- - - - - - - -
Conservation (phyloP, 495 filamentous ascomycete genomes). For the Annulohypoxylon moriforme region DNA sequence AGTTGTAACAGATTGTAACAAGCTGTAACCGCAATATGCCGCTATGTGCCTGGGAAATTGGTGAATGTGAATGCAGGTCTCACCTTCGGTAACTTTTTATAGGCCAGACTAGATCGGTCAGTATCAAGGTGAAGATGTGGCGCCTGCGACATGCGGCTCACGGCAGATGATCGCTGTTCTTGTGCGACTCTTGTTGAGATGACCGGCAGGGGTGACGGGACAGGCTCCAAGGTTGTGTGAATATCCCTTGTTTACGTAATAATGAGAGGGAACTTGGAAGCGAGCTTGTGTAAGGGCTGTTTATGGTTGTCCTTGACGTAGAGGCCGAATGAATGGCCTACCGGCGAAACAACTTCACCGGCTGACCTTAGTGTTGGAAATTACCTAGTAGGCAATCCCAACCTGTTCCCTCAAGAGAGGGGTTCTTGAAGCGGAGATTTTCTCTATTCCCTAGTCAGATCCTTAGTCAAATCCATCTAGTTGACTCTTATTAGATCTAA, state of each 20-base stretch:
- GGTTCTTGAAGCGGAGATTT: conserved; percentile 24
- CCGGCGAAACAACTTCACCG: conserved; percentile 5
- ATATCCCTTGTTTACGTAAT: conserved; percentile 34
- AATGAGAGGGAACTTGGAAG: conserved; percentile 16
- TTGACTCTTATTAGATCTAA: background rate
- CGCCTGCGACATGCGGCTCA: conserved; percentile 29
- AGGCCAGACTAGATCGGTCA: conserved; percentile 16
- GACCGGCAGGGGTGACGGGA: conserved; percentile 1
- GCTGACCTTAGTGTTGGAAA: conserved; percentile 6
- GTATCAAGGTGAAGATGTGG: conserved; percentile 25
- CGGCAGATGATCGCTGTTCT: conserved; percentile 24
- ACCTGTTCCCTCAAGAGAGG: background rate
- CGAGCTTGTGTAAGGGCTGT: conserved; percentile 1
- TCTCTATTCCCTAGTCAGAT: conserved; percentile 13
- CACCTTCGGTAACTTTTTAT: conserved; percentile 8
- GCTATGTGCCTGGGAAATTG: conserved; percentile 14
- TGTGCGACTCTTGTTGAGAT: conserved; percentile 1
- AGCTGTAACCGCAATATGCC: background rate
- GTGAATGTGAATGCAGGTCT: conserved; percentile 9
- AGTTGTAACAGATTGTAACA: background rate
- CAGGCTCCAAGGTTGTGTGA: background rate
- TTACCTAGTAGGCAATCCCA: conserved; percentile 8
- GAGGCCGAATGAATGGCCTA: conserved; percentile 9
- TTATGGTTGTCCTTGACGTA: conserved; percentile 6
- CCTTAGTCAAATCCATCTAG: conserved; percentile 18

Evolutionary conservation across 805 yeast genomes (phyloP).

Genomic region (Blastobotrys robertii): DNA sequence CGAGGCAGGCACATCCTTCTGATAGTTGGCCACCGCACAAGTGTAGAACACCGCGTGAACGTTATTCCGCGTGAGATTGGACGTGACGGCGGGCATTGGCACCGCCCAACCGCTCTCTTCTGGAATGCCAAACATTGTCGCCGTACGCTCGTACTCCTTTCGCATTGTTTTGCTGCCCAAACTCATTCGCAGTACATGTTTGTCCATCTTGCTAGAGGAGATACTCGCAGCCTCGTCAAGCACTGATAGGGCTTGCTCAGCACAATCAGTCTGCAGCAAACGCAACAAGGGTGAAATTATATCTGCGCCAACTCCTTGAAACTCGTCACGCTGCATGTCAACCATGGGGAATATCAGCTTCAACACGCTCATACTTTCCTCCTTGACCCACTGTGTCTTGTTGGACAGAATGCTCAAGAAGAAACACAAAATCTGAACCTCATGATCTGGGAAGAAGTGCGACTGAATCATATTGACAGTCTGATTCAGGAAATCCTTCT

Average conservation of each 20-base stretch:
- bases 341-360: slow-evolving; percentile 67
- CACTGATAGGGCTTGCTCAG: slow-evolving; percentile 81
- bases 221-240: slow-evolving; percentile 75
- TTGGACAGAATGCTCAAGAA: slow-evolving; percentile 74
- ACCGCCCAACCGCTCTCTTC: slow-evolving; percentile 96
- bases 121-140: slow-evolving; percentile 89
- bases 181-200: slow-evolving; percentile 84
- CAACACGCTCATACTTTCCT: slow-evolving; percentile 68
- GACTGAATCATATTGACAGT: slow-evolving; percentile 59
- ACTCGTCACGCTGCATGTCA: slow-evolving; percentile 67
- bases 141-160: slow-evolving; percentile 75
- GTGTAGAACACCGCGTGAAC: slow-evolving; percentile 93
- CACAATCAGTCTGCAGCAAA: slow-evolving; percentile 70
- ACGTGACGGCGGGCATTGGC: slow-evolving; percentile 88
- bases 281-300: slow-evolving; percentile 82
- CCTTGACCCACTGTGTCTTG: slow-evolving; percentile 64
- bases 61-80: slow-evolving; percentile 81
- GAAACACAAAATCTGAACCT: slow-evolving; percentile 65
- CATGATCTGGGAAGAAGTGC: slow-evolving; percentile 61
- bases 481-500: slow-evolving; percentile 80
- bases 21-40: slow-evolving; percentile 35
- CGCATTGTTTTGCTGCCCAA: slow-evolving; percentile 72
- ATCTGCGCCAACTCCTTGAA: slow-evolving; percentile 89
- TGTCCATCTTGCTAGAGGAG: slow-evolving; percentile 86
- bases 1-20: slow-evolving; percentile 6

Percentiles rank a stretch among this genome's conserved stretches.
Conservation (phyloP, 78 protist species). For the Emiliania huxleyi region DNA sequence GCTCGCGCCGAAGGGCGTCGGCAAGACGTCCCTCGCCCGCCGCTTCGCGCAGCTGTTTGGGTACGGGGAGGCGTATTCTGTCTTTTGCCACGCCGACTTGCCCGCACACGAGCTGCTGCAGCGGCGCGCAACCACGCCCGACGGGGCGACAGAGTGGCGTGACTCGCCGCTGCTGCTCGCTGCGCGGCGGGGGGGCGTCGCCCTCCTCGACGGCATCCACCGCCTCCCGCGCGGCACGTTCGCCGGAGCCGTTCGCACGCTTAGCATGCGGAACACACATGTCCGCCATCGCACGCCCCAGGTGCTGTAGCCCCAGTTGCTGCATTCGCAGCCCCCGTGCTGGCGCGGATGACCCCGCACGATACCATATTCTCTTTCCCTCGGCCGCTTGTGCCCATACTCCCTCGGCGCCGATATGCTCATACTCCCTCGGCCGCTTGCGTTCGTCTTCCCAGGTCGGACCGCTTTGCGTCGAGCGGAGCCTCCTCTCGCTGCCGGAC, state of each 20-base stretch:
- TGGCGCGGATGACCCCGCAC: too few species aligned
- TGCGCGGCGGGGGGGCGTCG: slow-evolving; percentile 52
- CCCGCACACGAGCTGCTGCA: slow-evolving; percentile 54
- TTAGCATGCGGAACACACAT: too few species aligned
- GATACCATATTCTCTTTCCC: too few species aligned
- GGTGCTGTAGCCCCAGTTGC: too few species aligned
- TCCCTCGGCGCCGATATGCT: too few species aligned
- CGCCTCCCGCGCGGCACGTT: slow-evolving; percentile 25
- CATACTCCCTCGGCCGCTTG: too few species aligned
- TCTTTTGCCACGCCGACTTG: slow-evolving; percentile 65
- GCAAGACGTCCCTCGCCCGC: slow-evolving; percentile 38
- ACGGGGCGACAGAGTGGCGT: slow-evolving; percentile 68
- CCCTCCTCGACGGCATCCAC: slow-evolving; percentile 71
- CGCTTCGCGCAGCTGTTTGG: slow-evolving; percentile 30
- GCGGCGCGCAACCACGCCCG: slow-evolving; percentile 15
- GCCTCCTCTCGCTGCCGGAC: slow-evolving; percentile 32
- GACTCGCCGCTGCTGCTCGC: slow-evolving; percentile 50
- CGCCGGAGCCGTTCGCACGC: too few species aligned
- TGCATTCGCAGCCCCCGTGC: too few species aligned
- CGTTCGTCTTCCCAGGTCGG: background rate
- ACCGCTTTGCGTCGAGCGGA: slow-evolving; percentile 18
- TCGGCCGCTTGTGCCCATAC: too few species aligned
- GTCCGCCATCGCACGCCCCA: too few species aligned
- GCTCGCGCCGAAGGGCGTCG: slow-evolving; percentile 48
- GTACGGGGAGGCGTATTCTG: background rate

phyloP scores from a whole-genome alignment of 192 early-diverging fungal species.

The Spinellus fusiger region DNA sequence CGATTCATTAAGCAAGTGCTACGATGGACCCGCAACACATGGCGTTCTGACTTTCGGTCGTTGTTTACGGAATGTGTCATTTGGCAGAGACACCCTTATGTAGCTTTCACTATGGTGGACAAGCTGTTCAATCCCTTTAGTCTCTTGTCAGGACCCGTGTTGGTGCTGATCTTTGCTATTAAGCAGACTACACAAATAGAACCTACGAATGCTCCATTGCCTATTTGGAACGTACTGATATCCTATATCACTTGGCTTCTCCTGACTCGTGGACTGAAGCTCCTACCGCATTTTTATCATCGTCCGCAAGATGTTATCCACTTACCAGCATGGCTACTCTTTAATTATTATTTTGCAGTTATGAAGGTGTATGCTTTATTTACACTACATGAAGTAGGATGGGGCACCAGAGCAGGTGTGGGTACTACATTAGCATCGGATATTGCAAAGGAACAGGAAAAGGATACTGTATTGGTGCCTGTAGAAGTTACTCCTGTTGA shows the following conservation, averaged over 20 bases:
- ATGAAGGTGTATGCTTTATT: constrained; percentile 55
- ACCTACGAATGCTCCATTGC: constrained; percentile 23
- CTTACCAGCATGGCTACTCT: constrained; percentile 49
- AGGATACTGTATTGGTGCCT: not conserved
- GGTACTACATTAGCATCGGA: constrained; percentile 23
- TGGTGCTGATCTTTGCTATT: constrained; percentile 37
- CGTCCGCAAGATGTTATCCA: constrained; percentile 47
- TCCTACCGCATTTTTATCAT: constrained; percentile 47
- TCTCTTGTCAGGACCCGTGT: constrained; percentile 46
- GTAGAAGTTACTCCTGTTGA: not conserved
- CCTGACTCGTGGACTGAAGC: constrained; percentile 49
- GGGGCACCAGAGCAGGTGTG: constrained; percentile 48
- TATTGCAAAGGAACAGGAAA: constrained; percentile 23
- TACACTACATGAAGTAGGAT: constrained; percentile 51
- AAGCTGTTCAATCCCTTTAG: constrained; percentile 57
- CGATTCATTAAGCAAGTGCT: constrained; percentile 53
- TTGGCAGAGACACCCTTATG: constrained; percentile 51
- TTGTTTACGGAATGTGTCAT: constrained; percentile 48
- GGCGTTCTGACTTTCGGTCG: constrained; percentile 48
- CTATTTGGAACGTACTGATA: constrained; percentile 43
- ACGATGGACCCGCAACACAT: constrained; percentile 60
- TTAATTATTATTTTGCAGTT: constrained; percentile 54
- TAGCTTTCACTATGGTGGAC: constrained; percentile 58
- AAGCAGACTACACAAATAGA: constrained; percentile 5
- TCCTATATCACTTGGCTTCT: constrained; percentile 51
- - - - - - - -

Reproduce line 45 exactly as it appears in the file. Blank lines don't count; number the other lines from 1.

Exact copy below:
- CCTTGACCCACTGTGTCTTG: slow-evolving; percentile 64